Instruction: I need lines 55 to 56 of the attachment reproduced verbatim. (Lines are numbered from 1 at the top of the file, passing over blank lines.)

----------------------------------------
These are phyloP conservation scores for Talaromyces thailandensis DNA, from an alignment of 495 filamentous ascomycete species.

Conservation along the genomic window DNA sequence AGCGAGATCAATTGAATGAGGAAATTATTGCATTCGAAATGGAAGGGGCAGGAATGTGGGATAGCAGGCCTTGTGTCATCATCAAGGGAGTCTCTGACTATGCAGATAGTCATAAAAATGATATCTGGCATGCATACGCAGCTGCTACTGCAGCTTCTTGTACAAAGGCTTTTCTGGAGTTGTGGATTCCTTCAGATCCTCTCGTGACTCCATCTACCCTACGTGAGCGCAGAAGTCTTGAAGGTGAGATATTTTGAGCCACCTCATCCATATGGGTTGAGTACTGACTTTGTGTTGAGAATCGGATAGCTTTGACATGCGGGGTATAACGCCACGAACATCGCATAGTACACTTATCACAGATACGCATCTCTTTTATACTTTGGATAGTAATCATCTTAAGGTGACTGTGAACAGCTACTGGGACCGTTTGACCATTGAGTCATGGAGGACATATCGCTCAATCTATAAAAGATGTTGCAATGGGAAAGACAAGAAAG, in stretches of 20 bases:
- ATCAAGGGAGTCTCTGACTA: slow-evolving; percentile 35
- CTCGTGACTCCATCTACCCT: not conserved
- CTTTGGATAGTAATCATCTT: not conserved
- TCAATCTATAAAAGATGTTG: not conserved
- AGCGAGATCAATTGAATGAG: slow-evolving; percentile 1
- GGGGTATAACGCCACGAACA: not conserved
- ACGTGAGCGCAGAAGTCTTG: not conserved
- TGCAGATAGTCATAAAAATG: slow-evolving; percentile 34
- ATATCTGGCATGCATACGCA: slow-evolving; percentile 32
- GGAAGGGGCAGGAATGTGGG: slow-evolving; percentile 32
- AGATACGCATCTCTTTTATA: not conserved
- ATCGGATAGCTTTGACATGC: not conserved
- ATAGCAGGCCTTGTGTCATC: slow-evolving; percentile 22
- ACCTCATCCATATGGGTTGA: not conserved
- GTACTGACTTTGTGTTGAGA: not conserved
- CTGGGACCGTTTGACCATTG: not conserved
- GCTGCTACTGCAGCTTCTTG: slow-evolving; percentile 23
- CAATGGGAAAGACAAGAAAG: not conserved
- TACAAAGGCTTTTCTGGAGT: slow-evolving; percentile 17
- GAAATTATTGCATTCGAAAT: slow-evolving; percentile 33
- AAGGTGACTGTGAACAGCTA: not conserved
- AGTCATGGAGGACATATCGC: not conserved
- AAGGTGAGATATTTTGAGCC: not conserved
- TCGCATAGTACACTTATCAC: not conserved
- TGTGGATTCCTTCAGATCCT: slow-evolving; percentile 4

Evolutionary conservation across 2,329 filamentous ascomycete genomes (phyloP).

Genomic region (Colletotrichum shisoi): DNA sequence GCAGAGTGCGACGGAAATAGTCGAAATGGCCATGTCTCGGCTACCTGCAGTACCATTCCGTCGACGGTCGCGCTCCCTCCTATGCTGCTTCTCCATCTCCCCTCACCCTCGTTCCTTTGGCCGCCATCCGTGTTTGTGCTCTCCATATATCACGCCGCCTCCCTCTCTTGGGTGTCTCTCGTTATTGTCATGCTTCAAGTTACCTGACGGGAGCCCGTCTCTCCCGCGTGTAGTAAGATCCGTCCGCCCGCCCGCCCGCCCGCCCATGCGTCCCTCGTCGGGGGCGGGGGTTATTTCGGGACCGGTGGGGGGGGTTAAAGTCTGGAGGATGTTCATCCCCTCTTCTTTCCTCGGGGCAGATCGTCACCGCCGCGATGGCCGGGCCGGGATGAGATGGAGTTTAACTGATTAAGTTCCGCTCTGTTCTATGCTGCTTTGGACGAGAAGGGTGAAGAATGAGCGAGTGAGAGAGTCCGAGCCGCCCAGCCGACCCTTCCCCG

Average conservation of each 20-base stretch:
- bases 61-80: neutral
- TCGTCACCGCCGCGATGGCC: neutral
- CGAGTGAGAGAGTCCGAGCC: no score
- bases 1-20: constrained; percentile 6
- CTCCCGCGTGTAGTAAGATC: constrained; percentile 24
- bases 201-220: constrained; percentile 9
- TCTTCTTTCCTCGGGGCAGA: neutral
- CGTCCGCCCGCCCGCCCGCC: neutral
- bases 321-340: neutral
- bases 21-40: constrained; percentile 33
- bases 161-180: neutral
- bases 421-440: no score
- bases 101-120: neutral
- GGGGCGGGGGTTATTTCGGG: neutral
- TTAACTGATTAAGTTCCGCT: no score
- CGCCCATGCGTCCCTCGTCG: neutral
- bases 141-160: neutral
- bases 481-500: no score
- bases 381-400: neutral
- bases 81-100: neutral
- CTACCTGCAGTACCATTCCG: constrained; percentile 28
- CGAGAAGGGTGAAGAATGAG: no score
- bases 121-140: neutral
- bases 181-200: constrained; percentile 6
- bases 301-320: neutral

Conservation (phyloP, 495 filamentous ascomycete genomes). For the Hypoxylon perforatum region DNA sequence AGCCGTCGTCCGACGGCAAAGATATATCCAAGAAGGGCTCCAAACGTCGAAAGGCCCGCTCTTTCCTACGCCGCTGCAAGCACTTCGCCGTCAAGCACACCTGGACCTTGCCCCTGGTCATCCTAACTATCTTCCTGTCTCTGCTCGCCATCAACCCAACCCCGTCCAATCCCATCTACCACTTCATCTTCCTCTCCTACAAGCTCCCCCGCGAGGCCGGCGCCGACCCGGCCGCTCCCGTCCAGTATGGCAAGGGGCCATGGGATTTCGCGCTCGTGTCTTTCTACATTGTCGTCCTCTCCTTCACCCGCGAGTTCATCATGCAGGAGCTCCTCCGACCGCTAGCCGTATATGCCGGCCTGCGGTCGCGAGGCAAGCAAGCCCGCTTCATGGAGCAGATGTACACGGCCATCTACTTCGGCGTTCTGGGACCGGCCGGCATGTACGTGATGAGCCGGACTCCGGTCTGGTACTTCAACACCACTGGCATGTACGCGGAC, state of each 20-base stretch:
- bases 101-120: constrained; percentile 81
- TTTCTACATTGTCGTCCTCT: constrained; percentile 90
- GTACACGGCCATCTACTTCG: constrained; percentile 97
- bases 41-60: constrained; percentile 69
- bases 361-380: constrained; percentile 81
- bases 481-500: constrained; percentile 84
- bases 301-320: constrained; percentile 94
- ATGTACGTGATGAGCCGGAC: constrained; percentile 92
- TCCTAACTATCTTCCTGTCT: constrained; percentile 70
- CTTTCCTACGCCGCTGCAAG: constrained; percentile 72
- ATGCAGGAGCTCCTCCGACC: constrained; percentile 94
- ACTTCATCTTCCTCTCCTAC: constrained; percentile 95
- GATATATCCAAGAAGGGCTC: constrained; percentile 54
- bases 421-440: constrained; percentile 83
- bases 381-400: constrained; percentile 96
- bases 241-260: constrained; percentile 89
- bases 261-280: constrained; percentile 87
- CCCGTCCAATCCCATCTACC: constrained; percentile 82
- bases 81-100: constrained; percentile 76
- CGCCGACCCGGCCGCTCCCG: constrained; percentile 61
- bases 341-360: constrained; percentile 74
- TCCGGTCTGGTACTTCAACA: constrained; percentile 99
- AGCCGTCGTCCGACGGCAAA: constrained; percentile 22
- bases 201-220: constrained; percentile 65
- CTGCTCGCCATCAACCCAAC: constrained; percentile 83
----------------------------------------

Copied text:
- bases 301-320: neutral

Conservation (phyloP, 495 filamentous ascomycete genomes). For the Hypoxylon perforatum region DNA sequence AGCCGTCGTCCGACGGCAAAGATATATCCAAGAAGGGCTCCAAACGTCGAAAGGCCCGCTCTTTCCTACGCCGCTGCAAGCACTTCGCCGTCAAGCACACCTGGACCTTGCCCCTGGTCATCCTAACTATCTTCCTGTCTCTGCTCGCCATCAACCCAACCCCGTCCAATCCCATCTACCACTTCATCTTCCTCTCCTACAAGCTCCCCCGCGAGGCCGGCGCCGACCCGGCCGCTCCCGTCCAGTATGGCAAGGGGCCATGGGATTTCGCGCTCGTGTCTTTCTACATTGTCGTCCTCTCCTTCACCCGCGAGTTCATCATGCAGGAGCTCCTCCGACCGCTAGCCGTATATGCCGGCCTGCGGTCGCGAGGCAAGCAAGCCCGCTTCATGGAGCAGATGTACACGGCCATCTACTTCGGCGTTCTGGGACCGGCCGGCATGTACGTGATGAGCCGGACTCCGGTCTGGTACTTCAACACCACTGGCATGTACGCGGAC, state of each 20-base stretch: